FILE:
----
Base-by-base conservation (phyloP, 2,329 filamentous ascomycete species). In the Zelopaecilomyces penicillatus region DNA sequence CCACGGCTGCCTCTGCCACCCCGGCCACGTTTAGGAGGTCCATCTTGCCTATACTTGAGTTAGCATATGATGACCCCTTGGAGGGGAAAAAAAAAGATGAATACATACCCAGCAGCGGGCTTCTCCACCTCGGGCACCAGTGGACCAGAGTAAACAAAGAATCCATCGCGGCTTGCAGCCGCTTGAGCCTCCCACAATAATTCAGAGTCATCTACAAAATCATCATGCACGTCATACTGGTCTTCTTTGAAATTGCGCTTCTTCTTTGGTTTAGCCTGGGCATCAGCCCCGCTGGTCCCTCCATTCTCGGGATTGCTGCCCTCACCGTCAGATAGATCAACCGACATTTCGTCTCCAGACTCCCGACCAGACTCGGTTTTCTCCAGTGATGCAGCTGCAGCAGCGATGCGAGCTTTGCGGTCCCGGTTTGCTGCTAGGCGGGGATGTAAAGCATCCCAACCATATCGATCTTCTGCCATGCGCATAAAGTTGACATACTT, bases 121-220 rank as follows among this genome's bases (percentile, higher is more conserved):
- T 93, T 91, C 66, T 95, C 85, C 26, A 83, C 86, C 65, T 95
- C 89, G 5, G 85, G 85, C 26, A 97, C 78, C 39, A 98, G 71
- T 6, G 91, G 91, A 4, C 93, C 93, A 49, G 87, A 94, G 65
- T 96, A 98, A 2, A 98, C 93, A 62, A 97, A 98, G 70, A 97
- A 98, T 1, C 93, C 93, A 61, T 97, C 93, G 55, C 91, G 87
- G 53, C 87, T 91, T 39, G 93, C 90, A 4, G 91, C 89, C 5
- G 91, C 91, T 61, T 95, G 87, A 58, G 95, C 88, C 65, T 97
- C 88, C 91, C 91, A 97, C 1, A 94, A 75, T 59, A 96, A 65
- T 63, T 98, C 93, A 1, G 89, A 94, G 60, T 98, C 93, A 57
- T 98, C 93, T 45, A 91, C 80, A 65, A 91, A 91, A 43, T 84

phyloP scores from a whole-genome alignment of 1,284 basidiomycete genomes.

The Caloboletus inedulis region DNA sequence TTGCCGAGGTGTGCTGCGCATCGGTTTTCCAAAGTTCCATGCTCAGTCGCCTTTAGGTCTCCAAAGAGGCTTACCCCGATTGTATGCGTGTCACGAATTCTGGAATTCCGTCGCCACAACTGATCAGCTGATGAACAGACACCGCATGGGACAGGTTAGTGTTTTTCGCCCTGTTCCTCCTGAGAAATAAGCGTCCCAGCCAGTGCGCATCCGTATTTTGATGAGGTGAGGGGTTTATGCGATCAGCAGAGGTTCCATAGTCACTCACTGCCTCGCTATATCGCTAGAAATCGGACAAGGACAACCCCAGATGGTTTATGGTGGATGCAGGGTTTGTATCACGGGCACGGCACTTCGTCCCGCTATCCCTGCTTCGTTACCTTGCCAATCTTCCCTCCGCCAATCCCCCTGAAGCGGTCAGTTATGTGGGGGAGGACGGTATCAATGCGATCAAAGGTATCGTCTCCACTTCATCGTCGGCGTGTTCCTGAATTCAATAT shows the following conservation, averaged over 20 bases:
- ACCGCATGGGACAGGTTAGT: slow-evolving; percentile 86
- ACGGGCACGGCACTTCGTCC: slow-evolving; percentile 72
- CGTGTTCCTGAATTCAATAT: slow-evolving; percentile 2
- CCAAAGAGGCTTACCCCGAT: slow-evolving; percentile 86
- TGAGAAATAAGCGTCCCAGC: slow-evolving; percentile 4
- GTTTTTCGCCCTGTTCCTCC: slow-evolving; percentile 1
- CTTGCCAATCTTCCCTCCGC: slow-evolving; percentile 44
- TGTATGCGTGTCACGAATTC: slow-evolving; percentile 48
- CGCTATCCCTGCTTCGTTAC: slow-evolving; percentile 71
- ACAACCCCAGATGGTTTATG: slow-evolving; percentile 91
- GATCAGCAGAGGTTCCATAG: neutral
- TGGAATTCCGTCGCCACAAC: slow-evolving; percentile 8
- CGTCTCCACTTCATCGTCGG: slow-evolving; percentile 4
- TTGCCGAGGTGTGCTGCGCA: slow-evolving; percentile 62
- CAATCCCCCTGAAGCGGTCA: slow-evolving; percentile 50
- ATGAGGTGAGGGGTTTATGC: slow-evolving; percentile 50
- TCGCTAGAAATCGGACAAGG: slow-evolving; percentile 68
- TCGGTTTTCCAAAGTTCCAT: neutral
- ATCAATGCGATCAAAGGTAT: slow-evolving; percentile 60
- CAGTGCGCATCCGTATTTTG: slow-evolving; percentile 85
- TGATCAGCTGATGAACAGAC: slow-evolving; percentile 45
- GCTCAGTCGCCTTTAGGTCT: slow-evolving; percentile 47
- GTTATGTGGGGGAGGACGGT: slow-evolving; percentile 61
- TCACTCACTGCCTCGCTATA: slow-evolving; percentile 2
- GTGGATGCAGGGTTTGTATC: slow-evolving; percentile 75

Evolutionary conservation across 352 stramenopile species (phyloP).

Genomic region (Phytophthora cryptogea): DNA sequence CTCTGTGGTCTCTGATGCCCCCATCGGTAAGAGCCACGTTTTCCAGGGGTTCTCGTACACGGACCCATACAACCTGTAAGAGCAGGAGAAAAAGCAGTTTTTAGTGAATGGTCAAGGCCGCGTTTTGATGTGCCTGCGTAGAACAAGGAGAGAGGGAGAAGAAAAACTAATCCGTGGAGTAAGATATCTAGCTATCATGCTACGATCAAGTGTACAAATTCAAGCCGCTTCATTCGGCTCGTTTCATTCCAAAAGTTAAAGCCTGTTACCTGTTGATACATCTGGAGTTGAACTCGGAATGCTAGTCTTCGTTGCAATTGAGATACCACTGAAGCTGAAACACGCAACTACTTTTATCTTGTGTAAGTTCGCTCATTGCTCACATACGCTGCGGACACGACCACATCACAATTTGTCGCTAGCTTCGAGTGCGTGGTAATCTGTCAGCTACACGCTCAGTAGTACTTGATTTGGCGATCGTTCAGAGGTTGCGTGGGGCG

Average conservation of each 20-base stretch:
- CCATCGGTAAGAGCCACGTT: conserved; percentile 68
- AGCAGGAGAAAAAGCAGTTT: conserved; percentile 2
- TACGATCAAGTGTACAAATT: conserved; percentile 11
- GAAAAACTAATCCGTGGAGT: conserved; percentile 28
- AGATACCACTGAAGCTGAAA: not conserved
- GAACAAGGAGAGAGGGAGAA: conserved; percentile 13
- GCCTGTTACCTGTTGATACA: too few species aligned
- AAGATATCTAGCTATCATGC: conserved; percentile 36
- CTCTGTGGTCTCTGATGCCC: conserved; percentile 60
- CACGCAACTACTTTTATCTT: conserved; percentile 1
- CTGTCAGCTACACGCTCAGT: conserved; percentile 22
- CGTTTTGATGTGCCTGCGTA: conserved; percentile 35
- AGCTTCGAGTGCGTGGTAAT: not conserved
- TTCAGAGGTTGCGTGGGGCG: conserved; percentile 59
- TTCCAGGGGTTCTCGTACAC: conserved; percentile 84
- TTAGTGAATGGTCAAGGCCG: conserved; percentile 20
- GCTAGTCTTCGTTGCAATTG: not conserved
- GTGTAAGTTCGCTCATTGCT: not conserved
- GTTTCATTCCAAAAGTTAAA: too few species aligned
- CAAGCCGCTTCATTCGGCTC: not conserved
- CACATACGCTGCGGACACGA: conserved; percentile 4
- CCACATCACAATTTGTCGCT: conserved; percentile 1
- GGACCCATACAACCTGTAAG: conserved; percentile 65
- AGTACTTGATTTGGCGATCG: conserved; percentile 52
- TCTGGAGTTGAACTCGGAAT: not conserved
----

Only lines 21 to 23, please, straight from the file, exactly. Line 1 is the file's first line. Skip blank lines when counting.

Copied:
- TGTATGCGTGTCACGAATTC: slow-evolving; percentile 48
- CGCTATCCCTGCTTCGTTAC: slow-evolving; percentile 71
- ACAACCCCAGATGGTTTATG: slow-evolving; percentile 91